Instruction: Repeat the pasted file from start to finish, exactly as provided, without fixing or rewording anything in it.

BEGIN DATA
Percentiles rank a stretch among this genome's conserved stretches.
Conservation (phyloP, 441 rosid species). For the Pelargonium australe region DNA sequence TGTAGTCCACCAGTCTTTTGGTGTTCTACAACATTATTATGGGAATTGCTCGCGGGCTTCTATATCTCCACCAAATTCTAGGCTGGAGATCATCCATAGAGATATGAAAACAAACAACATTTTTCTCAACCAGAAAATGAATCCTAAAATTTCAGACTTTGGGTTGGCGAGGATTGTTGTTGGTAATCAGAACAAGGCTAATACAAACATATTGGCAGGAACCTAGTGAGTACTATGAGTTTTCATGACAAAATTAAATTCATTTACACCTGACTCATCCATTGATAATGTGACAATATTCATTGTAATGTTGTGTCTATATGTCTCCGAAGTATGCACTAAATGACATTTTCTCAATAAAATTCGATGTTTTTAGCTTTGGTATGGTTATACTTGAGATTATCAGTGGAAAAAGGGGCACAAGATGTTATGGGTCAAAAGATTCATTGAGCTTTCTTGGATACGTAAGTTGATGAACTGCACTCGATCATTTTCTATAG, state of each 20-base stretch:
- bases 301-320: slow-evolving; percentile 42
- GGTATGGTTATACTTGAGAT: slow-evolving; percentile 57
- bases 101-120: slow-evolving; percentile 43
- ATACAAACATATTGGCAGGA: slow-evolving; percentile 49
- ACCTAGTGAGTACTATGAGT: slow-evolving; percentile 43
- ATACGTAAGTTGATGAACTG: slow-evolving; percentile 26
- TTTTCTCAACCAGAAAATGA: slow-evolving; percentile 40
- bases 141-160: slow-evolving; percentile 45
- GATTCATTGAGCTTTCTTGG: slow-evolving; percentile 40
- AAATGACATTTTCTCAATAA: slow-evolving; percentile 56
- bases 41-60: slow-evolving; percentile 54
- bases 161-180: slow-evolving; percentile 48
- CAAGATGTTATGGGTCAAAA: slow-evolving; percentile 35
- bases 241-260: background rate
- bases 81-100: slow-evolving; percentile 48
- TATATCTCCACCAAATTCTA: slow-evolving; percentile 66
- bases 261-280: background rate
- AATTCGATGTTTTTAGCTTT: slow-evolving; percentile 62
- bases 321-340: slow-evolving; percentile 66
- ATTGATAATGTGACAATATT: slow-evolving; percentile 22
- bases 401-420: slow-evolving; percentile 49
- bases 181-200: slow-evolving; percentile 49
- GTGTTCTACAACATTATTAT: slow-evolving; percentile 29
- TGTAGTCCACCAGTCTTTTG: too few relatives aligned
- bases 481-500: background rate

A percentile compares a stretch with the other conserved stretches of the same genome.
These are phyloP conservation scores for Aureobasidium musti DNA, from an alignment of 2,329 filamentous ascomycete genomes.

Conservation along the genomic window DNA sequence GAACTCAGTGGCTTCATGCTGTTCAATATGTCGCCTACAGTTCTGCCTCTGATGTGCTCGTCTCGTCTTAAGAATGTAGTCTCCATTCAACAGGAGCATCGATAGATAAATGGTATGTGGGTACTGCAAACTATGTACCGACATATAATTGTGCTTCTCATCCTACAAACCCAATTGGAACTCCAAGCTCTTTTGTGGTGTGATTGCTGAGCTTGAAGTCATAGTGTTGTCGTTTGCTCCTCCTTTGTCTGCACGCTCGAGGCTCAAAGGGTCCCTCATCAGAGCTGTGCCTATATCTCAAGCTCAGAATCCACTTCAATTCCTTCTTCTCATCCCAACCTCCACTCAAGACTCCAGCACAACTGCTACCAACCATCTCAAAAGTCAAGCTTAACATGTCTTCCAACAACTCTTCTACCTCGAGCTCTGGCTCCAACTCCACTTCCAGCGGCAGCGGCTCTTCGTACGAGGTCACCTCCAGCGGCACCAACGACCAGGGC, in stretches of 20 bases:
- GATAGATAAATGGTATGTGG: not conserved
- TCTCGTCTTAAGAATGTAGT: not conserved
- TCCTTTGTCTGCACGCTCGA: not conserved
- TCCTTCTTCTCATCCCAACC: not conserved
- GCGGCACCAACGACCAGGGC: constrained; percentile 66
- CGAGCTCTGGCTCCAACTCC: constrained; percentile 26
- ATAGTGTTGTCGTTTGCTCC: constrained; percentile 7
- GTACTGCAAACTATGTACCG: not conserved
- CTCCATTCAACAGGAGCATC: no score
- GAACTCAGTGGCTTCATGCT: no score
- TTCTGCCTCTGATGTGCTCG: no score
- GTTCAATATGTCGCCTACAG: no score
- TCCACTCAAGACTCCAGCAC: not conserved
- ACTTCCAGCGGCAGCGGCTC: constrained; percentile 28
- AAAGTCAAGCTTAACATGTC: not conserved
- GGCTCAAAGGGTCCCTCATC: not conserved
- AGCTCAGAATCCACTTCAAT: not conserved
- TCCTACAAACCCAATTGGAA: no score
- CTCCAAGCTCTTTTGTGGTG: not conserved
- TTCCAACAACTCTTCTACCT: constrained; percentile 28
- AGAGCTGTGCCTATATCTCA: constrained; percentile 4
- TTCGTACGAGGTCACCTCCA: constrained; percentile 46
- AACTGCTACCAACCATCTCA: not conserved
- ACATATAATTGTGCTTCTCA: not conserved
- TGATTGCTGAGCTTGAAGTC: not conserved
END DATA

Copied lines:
Percentiles rank a stretch among this genome's conserved stretches.
Conservation (phyloP, 441 rosid species). For the Pelargonium australe region DNA sequence TGTAGTCCACCAGTCTTTTGGTGTTCTACAACATTATTATGGGAATTGCTCGCGGGCTTCTATATCTCCACCAAATTCTAGGCTGGAGATCATCCATAGAGATATGAAAACAAACAACATTTTTCTCAACCAGAAAATGAATCCTAAAATTTCAGACTTTGGGTTGGCGAGGATTGTTGTTGGTAATCAGAACAAGGCTAATACAAACATATTGGCAGGAACCTAGTGAGTACTATGAGTTTTCATGACAAAATTAAATTCATTTACACCTGACTCATCCATTGATAATGTGACAATATTCATTGTAATGTTGTGTCTATATGTCTCCGAAGTATGCACTAAATGACATTTTCTCAATAAAATTCGATGTTTTTAGCTTTGGTATGGTTATACTTGAGATTATCAGTGGAAAAAGGGGCACAAGATGTTATGGGTCAAAAGATTCATTGAGCTTTCTTGGATACGTAAGTTGATGAACTGCACTCGATCATTTTCTATAG, state of each 20-base stretch:
- bases 301-320: slow-evolving; percentile 42
- GGTATGGTTATACTTGAGAT: slow-evolving; percentile 57
- bases 101-120: slow-evolving; percentile 43
- ATACAAACATATTGGCAGGA: slow-evolving; percentile 49
- ACCTAGTGAGTACTATGAGT: slow-evolving; percentile 43
- ATACGTAAGTTGATGAACTG: slow-evolving; percentile 26
- TTTTCTCAACCAGAAAATGA: slow-evolving; percentile 40
- bases 141-160: slow-evolving; percentile 45
- GATTCATTGAGCTTTCTTGG: slow-evolving; percentile 40
- AAATGACATTTTCTCAATAA: slow-evolving; percentile 56
- bases 41-60: slow-evolving; percentile 54
- bases 161-180: slow-evolving; percentile 48
- CAAGATGTTATGGGTCAAAA: slow-evolving; percentile 35
- bases 241-260: background rate
- bases 81-100: slow-evolving; percentile 48
- TATATCTCCACCAAATTCTA: slow-evolving; percentile 66
- bases 261-280: background rate
- AATTCGATGTTTTTAGCTTT: slow-evolving; percentile 62
- bases 321-340: slow-evolving; percentile 66
- ATTGATAATGTGACAATATT: slow-evolving; percentile 22
- bases 401-420: slow-evolving; percentile 49
- bases 181-200: slow-evolving; percentile 49
- GTGTTCTACAACATTATTAT: slow-evolving; percentile 29
- TGTAGTCCACCAGTCTTTTG: too few relatives aligned
- bases 481-500: background rate

A percentile compares a stretch with the other conserved stretches of the same genome.
These are phyloP conservation scores for Aureobasidium musti DNA, from an alignment of 2,329 filamentous ascomycete genomes.

Conservation along the genomic window DNA sequence GAACTCAGTGGCTTCATGCTGTTCAATATGTCGCCTACAGTTCTGCCTCTGATGTGCTCGTCTCGTCTTAAGAATGTAGTCTCCATTCAACAGGAGCATCGATAGATAAATGGTATGTGGGTACTGCAAACTATGTACCGACATATAATTGTGCTTCTCATCCTACAAACCCAATTGGAACTCCAAGCTCTTTTGTGGTGTGATTGCTGAGCTTGAAGTCATAGTGTTGTCGTTTGCTCCTCCTTTGTCTGCACGCTCGAGGCTCAAAGGGTCCCTCATCAGAGCTGTGCCTATATCTCAAGCTCAGAATCCACTTCAATTCCTTCTTCTCATCCCAACCTCCACTCAAGACTCCAGCACAACTGCTACCAACCATCTCAAAAGTCAAGCTTAACATGTCTTCCAACAACTCTTCTACCTCGAGCTCTGGCTCCAACTCCACTTCCAGCGGCAGCGGCTCTTCGTACGAGGTCACCTCCAGCGGCACCAACGACCAGGGC, in stretches of 20 bases:
- GATAGATAAATGGTATGTGG: not conserved
- TCTCGTCTTAAGAATGTAGT: not conserved
- TCCTTTGTCTGCACGCTCGA: not conserved
- TCCTTCTTCTCATCCCAACC: not conserved
- GCGGCACCAACGACCAGGGC: constrained; percentile 66
- CGAGCTCTGGCTCCAACTCC: constrained; percentile 26
- ATAGTGTTGTCGTTTGCTCC: constrained; percentile 7
- GTACTGCAAACTATGTACCG: not conserved
- CTCCATTCAACAGGAGCATC: no score
- GAACTCAGTGGCTTCATGCT: no score
- TTCTGCCTCTGATGTGCTCG: no score
- GTTCAATATGTCGCCTACAG: no score
- TCCACTCAAGACTCCAGCAC: not conserved
- ACTTCCAGCGGCAGCGGCTC: constrained; percentile 28
- AAAGTCAAGCTTAACATGTC: not conserved
- GGCTCAAAGGGTCCCTCATC: not conserved
- AGCTCAGAATCCACTTCAAT: not conserved
- TCCTACAAACCCAATTGGAA: no score
- CTCCAAGCTCTTTTGTGGTG: not conserved
- TTCCAACAACTCTTCTACCT: constrained; percentile 28
- AGAGCTGTGCCTATATCTCA: constrained; percentile 4
- TTCGTACGAGGTCACCTCCA: constrained; percentile 46
- AACTGCTACCAACCATCTCA: not conserved
- ACATATAATTGTGCTTCTCA: not conserved
- TGATTGCTGAGCTTGAAGTC: not conserved